Cuzco’s Temple of the Moon is found alongside its ancient Inca Highway, or Qhapaq Ñan. It is considered the Heritage of Humanity by UNESCO. The road connects Cusco with Antisuyo. The site of the Temple was undoubtedly a huaca, one of the magical and sacred shrines that were very important in their time.
The site surprises you from when you enter it. Inside its cave you will find many stone carvings that are in a good state of preservation, such as the famous Andean Trilogy composed of a carved puma, condor, and snake. It still exists even after all the efforts of the Spanish extirpators of Idolatry to destroy such images. The carving shows a weakened serpent, thin and resting, while entering into the bowls of the earth in order to come back out later strong, fat, and vigorous. The serpent, we are told, signifies wisdom in the Andean world. It also represents the Ukhupacha, the world within.
This is one of the classic three worlds of Andean cosmology. The include besides the Ukhupacha, the Akapacha, this world, the surface of the earth and the present day, as well as the Hananpacha, the world of the sky above us.
Inside the Temple of the Moon’s Cave, it is cool and the stone has been polished. You can see what appears as a large, smooth flat surface, a table or altar. A light comes in from a hole above. The work of carvinf is surprising and makes us appreciate the Incas’ skill. Inside the cave we can also appreciate the head of a LLama in profile and what looks like a fourth of the Chacana, the Andean cross.
We find here an Inca ceremonial apparatus that was carefully worked, taking advantage of the natural stone of the place and its energetic properties in order to create a magical temple. The INca took advantage of a natural break in the rock and worked it into a cave. Above the grotto there is a small aperture that was modified by the workers so that at midnight the full moon close to the winter solstice can enter and illuminate the cave fully.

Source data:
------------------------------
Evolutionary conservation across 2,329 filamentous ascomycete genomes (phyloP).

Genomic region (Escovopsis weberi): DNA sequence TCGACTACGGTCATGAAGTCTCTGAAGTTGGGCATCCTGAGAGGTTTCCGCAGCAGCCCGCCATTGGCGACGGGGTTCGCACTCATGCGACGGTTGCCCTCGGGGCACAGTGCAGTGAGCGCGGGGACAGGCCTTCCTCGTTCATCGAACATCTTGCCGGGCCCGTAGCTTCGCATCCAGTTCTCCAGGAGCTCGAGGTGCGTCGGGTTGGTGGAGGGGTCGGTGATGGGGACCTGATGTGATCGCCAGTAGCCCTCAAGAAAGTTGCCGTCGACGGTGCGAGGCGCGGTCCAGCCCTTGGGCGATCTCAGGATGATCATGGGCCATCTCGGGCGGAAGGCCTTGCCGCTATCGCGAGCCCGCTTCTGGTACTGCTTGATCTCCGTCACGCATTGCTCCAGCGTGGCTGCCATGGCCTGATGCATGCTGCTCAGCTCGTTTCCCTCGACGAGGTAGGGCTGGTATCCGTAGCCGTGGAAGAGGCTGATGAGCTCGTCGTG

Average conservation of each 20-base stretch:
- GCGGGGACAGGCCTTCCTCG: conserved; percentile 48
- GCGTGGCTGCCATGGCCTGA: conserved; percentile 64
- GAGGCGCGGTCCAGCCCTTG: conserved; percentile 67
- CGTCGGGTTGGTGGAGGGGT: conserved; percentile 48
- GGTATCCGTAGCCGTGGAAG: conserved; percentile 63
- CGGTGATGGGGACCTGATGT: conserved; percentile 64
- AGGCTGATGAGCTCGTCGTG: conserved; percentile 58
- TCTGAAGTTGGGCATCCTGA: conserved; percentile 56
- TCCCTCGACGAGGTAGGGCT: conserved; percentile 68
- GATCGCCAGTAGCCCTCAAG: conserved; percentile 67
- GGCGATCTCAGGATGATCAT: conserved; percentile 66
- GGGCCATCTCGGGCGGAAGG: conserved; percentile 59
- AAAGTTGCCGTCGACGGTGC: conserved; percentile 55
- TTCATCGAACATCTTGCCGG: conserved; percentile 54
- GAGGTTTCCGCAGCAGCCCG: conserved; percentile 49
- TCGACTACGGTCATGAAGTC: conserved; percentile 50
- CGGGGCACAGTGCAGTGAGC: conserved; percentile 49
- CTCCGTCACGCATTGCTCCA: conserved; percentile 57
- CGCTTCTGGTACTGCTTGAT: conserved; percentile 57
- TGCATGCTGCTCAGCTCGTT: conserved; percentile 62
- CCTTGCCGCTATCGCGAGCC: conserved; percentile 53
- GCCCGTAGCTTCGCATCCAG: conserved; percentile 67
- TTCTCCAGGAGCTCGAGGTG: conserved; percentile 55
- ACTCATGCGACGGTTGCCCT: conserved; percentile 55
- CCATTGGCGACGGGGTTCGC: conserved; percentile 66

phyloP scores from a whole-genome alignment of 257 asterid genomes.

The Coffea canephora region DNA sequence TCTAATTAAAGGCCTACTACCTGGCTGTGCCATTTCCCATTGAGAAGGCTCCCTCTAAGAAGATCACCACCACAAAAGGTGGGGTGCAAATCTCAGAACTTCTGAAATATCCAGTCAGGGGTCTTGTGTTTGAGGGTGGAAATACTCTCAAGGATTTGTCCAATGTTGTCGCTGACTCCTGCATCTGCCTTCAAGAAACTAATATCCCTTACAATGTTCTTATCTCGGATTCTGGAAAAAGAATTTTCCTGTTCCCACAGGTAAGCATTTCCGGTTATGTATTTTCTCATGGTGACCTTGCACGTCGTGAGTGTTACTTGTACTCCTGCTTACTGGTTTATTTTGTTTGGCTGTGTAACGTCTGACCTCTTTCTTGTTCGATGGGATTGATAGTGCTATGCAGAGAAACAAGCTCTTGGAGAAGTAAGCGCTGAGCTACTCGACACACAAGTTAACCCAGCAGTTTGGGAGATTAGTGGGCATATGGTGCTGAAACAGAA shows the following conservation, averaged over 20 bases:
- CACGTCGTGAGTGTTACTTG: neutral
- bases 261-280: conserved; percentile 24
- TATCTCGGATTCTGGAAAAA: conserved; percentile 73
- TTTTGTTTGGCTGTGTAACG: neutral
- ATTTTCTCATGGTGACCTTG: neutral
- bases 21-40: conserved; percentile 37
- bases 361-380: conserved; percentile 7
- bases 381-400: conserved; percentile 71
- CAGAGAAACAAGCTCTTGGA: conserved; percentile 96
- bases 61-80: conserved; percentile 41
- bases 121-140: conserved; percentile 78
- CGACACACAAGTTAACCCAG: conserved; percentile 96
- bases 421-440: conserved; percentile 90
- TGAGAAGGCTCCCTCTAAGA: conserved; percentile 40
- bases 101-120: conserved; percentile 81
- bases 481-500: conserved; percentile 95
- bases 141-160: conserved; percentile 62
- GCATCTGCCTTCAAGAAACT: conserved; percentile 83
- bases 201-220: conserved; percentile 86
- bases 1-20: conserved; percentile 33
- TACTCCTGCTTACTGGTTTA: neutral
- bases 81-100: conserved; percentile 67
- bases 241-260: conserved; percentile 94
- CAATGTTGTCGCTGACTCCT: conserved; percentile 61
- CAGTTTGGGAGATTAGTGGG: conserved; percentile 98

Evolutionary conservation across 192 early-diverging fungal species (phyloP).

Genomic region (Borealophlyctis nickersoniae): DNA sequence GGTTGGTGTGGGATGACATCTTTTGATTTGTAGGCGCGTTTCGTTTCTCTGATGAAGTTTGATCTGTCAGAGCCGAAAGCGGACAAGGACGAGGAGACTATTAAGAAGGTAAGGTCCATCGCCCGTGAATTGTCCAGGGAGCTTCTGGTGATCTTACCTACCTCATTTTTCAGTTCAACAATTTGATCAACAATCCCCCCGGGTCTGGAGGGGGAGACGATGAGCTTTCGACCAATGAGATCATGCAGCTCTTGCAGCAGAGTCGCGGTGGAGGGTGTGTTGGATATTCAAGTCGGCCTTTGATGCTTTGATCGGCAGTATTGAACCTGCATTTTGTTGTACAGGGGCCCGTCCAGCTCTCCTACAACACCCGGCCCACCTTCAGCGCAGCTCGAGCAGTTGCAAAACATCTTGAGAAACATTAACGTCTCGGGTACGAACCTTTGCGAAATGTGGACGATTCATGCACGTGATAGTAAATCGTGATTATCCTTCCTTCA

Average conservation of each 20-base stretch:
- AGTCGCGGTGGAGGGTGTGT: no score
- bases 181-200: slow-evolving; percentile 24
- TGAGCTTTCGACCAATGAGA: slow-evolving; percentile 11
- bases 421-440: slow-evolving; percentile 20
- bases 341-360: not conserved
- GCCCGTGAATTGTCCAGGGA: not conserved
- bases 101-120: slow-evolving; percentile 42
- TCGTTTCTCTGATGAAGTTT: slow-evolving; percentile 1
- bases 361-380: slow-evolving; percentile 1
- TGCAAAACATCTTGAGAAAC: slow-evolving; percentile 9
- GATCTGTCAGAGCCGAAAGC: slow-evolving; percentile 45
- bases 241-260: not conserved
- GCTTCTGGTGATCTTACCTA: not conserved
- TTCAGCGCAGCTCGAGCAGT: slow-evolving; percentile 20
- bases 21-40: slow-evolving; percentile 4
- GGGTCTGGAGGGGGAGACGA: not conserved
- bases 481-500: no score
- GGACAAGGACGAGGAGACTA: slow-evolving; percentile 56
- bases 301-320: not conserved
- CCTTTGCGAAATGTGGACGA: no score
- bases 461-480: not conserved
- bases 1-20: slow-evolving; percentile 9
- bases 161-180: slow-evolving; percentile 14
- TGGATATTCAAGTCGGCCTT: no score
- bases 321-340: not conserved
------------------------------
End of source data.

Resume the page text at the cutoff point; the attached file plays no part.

Other full moons fill the site as well over the course of the year and in this way make the Temple of the Moon a place of astronomical observation. Even today it is used to carry out ancient Inca rites inside it. There used to be figures of sacred animals sculpted in the rock. Of these only hints remain since they were methodically destroyed during the conquest by the Extirpators of Idolatries, the Spaniards who wanted to destroy Andean religion.
This place has utilized for centuries to communicate with the world of Ukhupacha (also called Urinpacha) the inner world of the Incas. The guides who take tourists to the site say that it is a place where you can hear the Apus, the mountain Lords, speak and it is a place where they did ceremonies using the energy of nature.
Andean priests are the intermediaries between gods and men, between the earthly world and the spiritual world. The name of the great priest was Willaq Uma, the wise head, the servant or slave of the sun.
The priests would come to these huacas because they were losing their connections, the holy places where only they could enter in order to renew their energy. They also would perform ceremonies here to improve agriculture. When there was not a good harvest they would have to come to these places to renew their energy. They would bathe themselves with coca leaves, with crystals, belts of seven colors like the seven chakras of the body. They would put them on the altar during a full moon.
Not just anyone could enter this kind of place. While inside you feel a very different type of strong energy. It particularly grabs you when you enter with no shoes on.
There are other places where you can receive energy, such as some ponds. There you bathe and perform ceremonies to purify yourself and your spirit.
But this site, the Temple of the Moon was and continues to be important. A myth tells us that inside the temple lives a great serpent and that it appears during times of full moon.